This unusual alternate-world murder mystery begins with a completely soused detective coming to in a trashed room. He’s about as unlikable and unattractive as any film noir P.I. might wish to be… and mostly naked, too. Also, his head is filled with different voices that keep talking to him, but that’s part of the game’s setup and one must go with it. The bender was so bad, apparently, that it’s practically wiped out his memory (letting the player fill it in with choices).

Disco Elysium is a weird game to try to explain. It’s nominally a detective RPG that’s more about dialogue and investigation than combat. It’s got a very unique character growth system where you fashion your character out of 16 skills and various “thoughts” that can take root and grow into definable traits. For example, a conversation planted the idea that I could be a Hobocop… so I decided to pursue this to become even more unstable than I already am.

There are a lot of useful things to do right away on the first day. There are some helpful items — crowbar, flashlight, gloves — to grab, a partner to meet, a street map to swipe, and, most important of all, a yellow bag that allows you to scrounge for cans like a homeless bum. HOBOCOP!

I keep making detours on this first day, most notably to a nearby bookstore that is purported to be under a “curse.” After investigating the whole building, I find out that not only did there used to be a company there that did wireless RPG adventuring (which sounds really neat) but also there’s a die-maker who’s been peacefully making roleplaying dice.

The main thrust of this game is to figure out who killed this man who’s been hanging behind the hostel for a week now. It’s like a Laura Palmer/Twin Peaks thing, where the murder is the catalyst to crack open a can of worms on the area. The crime scene investigation is a lengthy bit with a whole lot of analysis and even feats of shooting (I mean, how do you get a hanged guy down when you don’t have a ladder or crane?).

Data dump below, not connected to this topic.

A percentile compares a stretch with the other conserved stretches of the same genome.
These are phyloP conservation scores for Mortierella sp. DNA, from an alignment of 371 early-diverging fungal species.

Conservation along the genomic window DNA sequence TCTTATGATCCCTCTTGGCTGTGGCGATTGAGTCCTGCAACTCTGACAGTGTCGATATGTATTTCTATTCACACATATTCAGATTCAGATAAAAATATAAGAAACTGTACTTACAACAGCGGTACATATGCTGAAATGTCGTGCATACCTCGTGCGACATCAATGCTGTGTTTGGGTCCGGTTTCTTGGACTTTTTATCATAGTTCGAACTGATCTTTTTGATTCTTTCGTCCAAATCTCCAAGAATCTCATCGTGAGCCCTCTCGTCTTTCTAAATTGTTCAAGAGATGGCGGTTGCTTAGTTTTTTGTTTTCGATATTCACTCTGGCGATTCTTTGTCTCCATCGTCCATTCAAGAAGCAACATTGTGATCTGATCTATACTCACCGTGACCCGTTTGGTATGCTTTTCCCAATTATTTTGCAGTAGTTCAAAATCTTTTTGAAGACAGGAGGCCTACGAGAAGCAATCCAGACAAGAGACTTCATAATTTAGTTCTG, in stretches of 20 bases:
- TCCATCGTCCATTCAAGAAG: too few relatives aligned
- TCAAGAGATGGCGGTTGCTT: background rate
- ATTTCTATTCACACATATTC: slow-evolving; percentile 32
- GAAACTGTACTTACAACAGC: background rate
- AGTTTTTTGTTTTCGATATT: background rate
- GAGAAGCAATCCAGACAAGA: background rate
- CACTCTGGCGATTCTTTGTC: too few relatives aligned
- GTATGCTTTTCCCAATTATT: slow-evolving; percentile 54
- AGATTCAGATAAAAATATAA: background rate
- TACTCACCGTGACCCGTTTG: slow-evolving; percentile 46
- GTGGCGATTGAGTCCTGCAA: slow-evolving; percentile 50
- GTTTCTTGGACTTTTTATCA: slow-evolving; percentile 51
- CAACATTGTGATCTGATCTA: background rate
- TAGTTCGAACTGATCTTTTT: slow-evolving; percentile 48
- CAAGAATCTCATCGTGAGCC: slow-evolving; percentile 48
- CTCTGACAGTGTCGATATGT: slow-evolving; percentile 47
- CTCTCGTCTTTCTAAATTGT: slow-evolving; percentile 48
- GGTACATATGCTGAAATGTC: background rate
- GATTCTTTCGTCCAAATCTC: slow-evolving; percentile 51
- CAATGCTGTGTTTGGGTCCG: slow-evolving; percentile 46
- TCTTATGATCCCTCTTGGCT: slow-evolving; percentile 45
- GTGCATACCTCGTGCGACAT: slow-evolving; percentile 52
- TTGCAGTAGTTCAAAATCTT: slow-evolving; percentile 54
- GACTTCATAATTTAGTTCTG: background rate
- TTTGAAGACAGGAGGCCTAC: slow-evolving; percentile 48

Once you realize just how much freedom this game’s developers are willing to give you to act on pretty much any impulse you have, the fun really begins. For example, the murder victim is left with a pair of custom-fitted high tech armor boots. Boots that I kind of wanted, even though that would be stealing. So I didn’t have the body taken away just yet — I waited until my partner went to sleep for the night, came back to grab the boots, then went to the hotel’s kitchen to use a pot to boil the boots clean of… leftoevers. And now I’m wearing them proudly while the game tells me that my partner is deliberately ignoring their presence on my weird body.

Posted in Lord of the Rings Online

LOTRO: Bar crawling across Minas Tirith

This week’s main LOTRO project was a two-for-one deal. I was going to try to knock out all of the many Minas Tirith quests while also documenting some of the more interesting locales for a city tour article I was putting together for Massively OP. Both would make for a considerable affair, what with having to crawl all over every square inch of this town, but I felt up for it.

Methodically combing over this city has been on my Hobbit bucket list for a while, so I’m happy to slow down and do this thing properly. I’m seeing some familiar sights as well as several that are brand-new to me, due to being off the beaten path.

It was a fun if tiring project, and by the time I was done, I was ready to be finished with questing in this city. Of course, now I had to stick around to do the epic for a good while, which strained my patience. I’m just not a city guy; I need to be out in the wilds to relax.

The spring festival popped back around, but I’m not biting. It’s the one festival that I routinely ignore, as its activities are too annoying and its rewards not that tempting. I used some of the saved-up fall festival tokens I had from last year to buy a couple of cosmetic outfit pieces and put together a respectable hobbit-like adventurer’s garb.

But as of late, I’ve been itching for a bit of a change in routine. An alternate project. So to scratch this itch — and possibly see where it might go — I rolled up a new Hobbit Lore-master on a server I haven’t visited and started from scratch there. Building up a new wardrobe, new character, and making some new friends might be what I need to liven things up for a bit!